7/14/04: Happy Hour
Bernie and I are in the park, trolling for playdates. She's spotted a couple sitting and talking about French history, while their three children play nearby in a pile of mud. Isa has joined them. She and the oldest girl are scooping piles of mud and applying them to playground equipment. The girl runs back sometimes and talks to her parents, says something to her mother in French. Isa comes and tells us breathlessly, "They just moved here!"
"That's perfect," says Bernie, after Isa leaves. "They're new. They don't know anyone yet either."
Even I have to agree they are good candidates. Children who aren't afraid to get dirty but know two languages? That's who I'd want my kid spending time with at the park.
Bernie and I move closer to the family. I tell her some gossip I'd heard around town to entertain her. She keeps her eye on Isa and the older girl.
"It's hard meeting kids out here," she tells me. "She's new in school, first of all, and these kids, they're already so tight. And no one wants to drive their kids to see us for a playdate. They say we're too far away. After a while, you just can't call them anymore. It begins to feel a little desperate."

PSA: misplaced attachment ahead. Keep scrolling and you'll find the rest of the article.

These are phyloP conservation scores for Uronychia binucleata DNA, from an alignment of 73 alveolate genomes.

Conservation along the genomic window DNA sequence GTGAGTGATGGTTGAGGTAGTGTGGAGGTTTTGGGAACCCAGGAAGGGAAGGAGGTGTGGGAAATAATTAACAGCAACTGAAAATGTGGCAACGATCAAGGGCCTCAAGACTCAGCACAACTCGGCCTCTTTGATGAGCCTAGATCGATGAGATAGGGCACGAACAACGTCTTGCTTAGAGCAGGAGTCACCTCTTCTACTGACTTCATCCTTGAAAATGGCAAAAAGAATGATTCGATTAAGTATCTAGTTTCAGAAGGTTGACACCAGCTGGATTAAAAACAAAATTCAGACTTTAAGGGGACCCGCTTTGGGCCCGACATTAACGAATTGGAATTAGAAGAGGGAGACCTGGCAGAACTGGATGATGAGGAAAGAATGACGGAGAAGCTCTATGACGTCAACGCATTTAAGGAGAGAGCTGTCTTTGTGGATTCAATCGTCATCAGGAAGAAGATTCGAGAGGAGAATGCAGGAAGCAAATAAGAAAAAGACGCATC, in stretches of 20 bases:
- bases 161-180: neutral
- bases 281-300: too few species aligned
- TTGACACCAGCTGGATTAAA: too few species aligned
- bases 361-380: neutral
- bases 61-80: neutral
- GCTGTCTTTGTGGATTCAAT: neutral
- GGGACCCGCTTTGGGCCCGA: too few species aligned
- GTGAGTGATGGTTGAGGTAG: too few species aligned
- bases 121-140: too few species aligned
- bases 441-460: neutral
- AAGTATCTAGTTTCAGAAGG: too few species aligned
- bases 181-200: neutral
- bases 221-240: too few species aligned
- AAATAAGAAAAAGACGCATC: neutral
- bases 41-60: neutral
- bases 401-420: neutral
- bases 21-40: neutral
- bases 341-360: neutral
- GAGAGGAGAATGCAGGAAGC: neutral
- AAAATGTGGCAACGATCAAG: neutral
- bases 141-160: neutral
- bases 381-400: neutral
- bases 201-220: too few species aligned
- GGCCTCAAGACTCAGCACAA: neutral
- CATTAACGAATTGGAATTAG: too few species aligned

Isa turns and waves to us. She's like a wild, happy puppy when she gets to play with other kids. It's different than when she's playing with us. We have the power to say no, to tell her she's doing something wrong.
"These kids seem great," says Bernie. "Although there's three of them. It would be better if there was only one."
Take what you can get, I think.
Bernie tells me a story about how she brought Isa to this same park a few months back and Isa met another little girl. While they were playing Isa accidently struck a hand out at some toy the other girl held, and it fell to the ground. The girl began to cry. The father of the girl strode over and cornered Isa, and in a deep voice said, "Don't you ever do that again. If you ever do that, you will never be able to talk to my daughter again."
Bernie carefully got Isa and headed for the car. The mother of the other girl ran after them, phone number in hand.
"It's fine," she said. "Don't worry about him. We'd love to set up a playdate with you guys," she said, feebly. Bernie took the number, shut the car door, and drove away.
Sometimes there are worse things to be than the new girl in town.
Nearby in the mud pit, Isa hurls a mud pie at nothing in particular.
"Don't throw the mud, Isa," says Bernie. "No throwing." And then to me she says, "Look at her, she's got mud all over her."